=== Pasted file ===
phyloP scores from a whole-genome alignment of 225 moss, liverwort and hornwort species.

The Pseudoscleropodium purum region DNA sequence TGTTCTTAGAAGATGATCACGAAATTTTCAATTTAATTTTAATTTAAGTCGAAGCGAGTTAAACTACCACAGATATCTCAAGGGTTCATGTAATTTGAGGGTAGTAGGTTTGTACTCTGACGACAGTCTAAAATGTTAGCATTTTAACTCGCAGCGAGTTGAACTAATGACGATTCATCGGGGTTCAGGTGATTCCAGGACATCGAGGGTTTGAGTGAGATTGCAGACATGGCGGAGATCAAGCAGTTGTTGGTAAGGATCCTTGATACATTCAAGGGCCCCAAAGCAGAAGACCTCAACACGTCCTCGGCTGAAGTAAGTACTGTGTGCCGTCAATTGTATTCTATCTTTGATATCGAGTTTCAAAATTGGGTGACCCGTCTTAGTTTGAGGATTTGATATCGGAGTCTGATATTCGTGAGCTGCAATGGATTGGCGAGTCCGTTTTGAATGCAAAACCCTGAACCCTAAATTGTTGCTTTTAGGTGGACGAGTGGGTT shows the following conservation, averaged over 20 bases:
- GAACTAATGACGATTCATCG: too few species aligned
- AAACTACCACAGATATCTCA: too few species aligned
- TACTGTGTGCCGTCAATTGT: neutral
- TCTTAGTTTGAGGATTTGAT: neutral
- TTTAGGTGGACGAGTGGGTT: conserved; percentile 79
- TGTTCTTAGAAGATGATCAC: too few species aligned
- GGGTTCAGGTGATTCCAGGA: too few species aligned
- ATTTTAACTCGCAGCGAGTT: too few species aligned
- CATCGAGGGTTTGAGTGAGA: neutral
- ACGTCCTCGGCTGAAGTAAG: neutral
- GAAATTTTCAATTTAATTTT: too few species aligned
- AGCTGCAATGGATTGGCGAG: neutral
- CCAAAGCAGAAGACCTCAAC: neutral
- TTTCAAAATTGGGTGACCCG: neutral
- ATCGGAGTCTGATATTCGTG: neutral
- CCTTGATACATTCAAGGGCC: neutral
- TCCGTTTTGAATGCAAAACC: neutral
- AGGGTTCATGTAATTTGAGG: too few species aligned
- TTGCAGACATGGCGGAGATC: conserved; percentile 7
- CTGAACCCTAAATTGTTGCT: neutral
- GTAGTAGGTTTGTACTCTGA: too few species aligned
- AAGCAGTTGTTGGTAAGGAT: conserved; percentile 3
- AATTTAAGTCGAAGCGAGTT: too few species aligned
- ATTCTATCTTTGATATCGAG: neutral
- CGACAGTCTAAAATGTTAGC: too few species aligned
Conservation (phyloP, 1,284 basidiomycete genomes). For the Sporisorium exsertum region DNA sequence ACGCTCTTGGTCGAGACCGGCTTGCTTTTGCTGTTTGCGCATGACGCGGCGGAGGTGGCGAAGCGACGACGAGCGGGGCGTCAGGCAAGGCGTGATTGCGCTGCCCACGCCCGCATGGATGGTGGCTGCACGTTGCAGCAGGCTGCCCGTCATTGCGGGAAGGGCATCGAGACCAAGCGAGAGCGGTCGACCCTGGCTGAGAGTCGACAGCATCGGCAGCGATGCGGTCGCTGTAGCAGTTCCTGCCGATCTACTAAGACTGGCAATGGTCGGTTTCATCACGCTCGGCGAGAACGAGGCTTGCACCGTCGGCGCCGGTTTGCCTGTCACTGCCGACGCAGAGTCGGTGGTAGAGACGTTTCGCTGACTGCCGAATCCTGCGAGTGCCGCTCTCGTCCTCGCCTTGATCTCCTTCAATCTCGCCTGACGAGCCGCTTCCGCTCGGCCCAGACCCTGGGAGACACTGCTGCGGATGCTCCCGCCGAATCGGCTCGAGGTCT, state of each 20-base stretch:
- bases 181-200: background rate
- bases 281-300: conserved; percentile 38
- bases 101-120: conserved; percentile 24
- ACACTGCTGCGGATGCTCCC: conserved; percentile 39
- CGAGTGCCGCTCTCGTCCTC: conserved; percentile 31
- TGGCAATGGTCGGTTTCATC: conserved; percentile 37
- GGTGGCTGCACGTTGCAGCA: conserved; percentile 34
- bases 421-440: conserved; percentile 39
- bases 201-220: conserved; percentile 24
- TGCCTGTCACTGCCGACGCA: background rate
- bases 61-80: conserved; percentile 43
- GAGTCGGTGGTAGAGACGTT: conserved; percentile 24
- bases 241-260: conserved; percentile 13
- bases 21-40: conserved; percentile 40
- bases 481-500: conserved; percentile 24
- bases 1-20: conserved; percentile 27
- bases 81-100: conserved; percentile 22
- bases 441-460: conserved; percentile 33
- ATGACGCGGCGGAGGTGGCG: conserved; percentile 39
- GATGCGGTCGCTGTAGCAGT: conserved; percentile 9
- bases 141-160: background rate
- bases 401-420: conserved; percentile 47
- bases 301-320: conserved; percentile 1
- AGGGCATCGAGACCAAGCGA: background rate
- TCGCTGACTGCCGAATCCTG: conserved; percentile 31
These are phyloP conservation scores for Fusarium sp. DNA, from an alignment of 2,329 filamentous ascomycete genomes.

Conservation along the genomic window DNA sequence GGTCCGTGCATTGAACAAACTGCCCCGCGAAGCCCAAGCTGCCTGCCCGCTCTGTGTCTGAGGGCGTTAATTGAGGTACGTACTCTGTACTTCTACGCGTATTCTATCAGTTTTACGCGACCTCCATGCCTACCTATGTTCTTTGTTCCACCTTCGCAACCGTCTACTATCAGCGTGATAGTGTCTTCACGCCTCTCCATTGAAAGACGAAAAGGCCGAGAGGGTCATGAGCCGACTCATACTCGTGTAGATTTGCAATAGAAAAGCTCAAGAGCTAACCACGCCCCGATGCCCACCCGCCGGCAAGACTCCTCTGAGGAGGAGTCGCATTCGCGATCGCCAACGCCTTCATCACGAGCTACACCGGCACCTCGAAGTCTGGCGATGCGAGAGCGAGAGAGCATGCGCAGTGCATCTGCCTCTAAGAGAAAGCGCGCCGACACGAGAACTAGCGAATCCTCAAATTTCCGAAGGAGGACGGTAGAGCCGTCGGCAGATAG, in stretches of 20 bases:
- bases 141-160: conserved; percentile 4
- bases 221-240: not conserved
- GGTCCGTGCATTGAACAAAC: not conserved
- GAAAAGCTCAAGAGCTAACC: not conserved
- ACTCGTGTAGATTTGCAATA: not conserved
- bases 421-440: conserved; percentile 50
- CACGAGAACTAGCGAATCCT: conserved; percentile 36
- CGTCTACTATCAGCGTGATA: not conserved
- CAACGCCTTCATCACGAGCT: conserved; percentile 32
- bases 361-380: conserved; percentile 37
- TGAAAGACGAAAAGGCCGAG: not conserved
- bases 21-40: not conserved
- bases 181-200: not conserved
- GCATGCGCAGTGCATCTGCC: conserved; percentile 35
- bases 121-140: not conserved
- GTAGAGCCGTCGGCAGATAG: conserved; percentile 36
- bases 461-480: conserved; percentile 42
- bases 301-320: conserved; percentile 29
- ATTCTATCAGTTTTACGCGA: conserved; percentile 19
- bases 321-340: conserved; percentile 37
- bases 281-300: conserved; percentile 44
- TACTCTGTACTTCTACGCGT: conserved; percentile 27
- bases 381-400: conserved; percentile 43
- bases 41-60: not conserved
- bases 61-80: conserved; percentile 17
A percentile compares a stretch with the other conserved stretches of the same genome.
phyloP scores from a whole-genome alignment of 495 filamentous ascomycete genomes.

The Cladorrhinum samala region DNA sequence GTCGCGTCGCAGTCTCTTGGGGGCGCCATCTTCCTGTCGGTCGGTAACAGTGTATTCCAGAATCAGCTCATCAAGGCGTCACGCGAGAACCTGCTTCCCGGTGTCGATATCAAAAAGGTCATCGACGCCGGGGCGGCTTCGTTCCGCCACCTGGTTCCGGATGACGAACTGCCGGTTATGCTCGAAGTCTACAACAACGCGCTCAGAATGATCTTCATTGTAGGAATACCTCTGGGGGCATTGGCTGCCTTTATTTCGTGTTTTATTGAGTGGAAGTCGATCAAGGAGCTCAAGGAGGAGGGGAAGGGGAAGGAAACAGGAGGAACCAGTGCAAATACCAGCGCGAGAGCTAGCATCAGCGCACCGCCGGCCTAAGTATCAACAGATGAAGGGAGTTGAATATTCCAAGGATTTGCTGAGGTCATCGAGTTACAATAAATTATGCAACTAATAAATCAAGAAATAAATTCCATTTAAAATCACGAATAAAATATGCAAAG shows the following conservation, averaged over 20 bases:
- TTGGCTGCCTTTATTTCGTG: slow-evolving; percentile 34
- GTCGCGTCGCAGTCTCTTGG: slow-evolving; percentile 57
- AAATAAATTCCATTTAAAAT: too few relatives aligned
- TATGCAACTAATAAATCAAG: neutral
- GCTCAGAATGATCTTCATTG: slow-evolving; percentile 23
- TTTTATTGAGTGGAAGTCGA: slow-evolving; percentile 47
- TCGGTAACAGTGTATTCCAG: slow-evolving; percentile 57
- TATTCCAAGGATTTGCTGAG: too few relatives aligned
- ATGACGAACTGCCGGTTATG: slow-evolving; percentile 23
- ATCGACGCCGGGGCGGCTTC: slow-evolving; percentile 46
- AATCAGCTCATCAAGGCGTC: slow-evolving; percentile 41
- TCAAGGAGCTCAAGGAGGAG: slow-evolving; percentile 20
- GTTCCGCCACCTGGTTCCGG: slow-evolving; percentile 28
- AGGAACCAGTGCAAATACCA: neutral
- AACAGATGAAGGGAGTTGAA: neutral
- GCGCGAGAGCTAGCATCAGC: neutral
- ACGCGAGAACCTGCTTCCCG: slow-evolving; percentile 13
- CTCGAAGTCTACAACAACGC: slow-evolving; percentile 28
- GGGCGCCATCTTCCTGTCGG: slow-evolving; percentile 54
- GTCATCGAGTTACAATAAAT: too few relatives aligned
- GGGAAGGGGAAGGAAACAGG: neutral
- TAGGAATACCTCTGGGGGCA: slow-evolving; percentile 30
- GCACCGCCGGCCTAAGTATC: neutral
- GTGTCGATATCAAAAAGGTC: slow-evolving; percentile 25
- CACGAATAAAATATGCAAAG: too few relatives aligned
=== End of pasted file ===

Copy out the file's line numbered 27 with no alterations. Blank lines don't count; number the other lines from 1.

- CGACAGTCTAAAATGTTAGC: too few species aligned